"Including my last test in Wiesbaden, this is my third consecutive ride that went well," Rath commented. When asked on which points he hopes to improve he replied, "I probably need to ride the one tempi's without mistakes and ride the extensions from marker to marker."
Isabell Werth and El Santo rode on their wave of success and grabbed the silver medal in the Special with an 81,375% earning test. The bay gelding is a powerful, dynamic mover who can show beautiful transitions between collected and extended trot and passage. The horse earned 9s for his extended canter and passage and there were no major mistakes in the test.
"We're back in a strong position with Germany with four to five top pairs," said Werth at the press conference. "Internationally there are a few horses who can get more than 80%. Competition is business now." Werth had to ride in a torrential downpour but that didn't dampen her spirit. "I was wearing my fourth pair of breeches and in between pairs the others were drying," said Werth. "The heating in my lorry is worth gold now."
Anabel Balkenhol and her Hanoverian gelding Dablino (by De Niro) moved from a fourth place in the Grand Prix to bronze medal position in the Special. The chestnut gelding has phenomenal trot extensions, super regular passage and though the piaffe still slightly travels forward the rhythm is right. For the extended canter and the trot half passes the pair earned 9s. In general there should be more "oomph" in their ride: more energy and guts in the presentation. They scored a total of 79%.
"The piaffe becomes more confirmed but we are taking our time," Balkenhol explained. "We don't want to force Dablino."
Underwhelming Freestyle Brings Rath Second Gold
Eleven riders qualified for the Kur to Music via the Special and the two male riders in the lady-dominated division were at the top. The umbrella bearing crowds saw Matthias Rath earn his second gold, while Christoph Koschel got silver and Isabell Werth landed bronze.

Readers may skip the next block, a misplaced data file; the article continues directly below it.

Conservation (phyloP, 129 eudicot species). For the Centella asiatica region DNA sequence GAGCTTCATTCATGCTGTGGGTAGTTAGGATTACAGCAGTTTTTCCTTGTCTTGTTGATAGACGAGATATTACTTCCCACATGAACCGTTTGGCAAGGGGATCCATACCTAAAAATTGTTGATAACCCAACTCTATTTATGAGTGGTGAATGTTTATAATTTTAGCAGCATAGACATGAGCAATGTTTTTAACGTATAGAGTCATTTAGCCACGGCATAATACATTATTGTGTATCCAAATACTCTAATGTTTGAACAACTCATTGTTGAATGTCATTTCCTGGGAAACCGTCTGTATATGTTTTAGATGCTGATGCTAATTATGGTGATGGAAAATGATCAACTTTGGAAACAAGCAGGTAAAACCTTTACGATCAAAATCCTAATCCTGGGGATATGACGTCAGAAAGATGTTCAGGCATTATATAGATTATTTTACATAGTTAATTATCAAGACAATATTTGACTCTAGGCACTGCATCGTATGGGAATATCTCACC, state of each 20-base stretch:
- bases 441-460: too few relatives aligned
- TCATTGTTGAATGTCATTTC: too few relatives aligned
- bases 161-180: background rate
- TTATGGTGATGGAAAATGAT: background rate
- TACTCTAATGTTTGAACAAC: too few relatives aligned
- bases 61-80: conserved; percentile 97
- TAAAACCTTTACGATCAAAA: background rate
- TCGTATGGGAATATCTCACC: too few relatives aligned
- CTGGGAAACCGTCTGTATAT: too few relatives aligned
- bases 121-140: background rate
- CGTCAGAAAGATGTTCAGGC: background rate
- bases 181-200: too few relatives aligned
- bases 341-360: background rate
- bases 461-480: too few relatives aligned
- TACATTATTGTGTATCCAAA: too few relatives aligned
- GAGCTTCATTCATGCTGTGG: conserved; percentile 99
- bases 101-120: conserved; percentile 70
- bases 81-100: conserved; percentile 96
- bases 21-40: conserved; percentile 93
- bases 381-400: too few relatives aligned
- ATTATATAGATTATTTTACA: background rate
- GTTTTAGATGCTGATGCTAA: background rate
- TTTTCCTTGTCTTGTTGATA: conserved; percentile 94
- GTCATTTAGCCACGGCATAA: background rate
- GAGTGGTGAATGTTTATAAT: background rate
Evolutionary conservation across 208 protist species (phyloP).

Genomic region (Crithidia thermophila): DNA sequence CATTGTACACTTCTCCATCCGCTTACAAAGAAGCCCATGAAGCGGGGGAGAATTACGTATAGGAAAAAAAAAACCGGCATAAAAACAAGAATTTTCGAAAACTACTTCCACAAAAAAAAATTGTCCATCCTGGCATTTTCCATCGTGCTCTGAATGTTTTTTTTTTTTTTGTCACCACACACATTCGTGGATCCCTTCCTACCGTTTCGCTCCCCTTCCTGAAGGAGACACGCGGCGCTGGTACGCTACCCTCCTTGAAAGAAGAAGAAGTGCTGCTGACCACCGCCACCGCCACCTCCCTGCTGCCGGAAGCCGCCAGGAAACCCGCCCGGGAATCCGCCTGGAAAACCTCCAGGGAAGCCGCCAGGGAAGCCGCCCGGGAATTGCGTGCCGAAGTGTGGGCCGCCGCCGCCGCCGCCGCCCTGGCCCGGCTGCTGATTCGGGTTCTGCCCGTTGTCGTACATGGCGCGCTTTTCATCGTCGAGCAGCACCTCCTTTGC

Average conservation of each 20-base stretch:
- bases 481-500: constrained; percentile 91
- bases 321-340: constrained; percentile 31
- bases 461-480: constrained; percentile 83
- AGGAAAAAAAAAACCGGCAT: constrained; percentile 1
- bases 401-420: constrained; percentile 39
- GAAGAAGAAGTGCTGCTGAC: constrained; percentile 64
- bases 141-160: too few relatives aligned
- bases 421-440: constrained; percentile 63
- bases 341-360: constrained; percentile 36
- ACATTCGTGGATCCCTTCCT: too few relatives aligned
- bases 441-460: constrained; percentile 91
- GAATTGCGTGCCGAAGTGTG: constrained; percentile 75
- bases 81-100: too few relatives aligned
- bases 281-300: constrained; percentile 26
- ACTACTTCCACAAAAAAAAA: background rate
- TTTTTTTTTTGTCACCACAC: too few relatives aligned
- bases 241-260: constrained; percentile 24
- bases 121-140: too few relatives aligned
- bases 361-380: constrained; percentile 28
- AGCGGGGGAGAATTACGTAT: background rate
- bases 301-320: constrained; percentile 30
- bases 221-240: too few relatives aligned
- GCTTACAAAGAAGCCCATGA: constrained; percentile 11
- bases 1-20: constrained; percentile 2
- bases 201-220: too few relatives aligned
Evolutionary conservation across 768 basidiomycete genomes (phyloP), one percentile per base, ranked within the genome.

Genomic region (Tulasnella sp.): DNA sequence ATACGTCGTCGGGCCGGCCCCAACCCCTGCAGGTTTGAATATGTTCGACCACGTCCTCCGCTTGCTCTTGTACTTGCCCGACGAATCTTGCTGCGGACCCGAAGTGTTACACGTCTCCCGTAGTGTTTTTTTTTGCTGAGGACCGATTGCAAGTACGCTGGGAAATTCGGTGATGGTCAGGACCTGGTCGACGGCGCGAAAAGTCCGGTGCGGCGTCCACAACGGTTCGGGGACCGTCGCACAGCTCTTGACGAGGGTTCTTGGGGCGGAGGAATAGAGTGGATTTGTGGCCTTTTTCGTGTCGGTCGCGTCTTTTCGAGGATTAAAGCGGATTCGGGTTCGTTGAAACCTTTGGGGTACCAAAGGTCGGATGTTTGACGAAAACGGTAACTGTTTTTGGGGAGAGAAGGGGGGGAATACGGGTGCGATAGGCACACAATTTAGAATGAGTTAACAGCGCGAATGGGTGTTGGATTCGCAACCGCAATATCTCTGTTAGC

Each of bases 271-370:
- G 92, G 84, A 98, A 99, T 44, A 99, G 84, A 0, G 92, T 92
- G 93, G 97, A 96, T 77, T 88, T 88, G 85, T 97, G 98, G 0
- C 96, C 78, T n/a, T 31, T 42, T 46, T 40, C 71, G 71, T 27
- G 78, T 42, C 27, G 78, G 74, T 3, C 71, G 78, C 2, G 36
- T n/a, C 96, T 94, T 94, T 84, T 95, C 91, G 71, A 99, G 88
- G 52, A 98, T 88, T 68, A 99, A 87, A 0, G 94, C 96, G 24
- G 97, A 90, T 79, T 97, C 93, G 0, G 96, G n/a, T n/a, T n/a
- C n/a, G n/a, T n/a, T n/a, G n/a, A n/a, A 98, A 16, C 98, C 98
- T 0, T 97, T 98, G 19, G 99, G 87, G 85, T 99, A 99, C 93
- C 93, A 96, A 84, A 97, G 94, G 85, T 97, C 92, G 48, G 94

The judging panel for the freestyle included Ridder, Ebert, Schu?le, Richenhagen, and Holler and they were on cloud nine in their appraisal of Rath's weakest ride of the weekend. They scored his mistake-fraught freestyle with an unintelligible 85,65%, whereas Koschel's ride was far superior but "only" earned him 82.450%.
There were quite a few inaccuracies in Rath's freetyle, starting with a poor second piaffe in which the horse lost balance, rhythm and impulsion. There was no overtrack in the trot extensions, even though the horse was nice in the contact and with good length in the neck. The trot half passes were beautiful. There was no stretch in the horse's neck in the extended walk. The canter extensions were lovely. The double pirouette right was slightly big but still wonderfully executed as the horse takes the weight on the hindquarters. There were mistakes in the two tempi's which Rath redid at the end of the test to crank up his score. There were just eleven one tempi's which started out short behind. The test ended with a nice final passage on the centerline.
On a musical level the production was underwhelming. Last week the Totilas PR-machine announced the new freestyle by German DJ Paul van Dyk. One could already hear a preview of the fantastic, dramatic introduction on Rath's website and hopes were raised high for an extraordinary piece which appeared impregnated with percussion. The intro of Rath's new Kur is the highlight of the test and everything that follows after the first piaffe and passage is just a rapid slide downhill. The professionally arranged, filmic ambiance music is never synchronized to the footfall of the horse and contributes nothing in highlighting Totilas' qualities. Whether the stallion is trotting, cantering, piaffing or passaging, the music hardly changes and on top of that in the pirouettes there's no music at all. The music would make a fantastic soundtrack for a motion picture, but does not work for a dressage freestyle.
To add insult to injury the choreography is a mirror image of Edward Gal's kur, which was already far from being an elaborate masterpiece (as Peeters music also failed dramatically in its synchronization with the horse's gaits). While Gal's floorplan was designed for a baby Grand Prix horse with ZERO technical difficulty (which was still rewarded by judges with 90% scores!!), Rath only made one change to it: he rides a canter zig zag, whereas Gal just did the canter half passes on the diagonals. Rath even leaves out the final piaffe on the centerline in his version. The only real "difficulty" in Totilas' freestyle are the mere 10 meters of passage half passes (which Gal rode as well) before the trot extension on the centerline.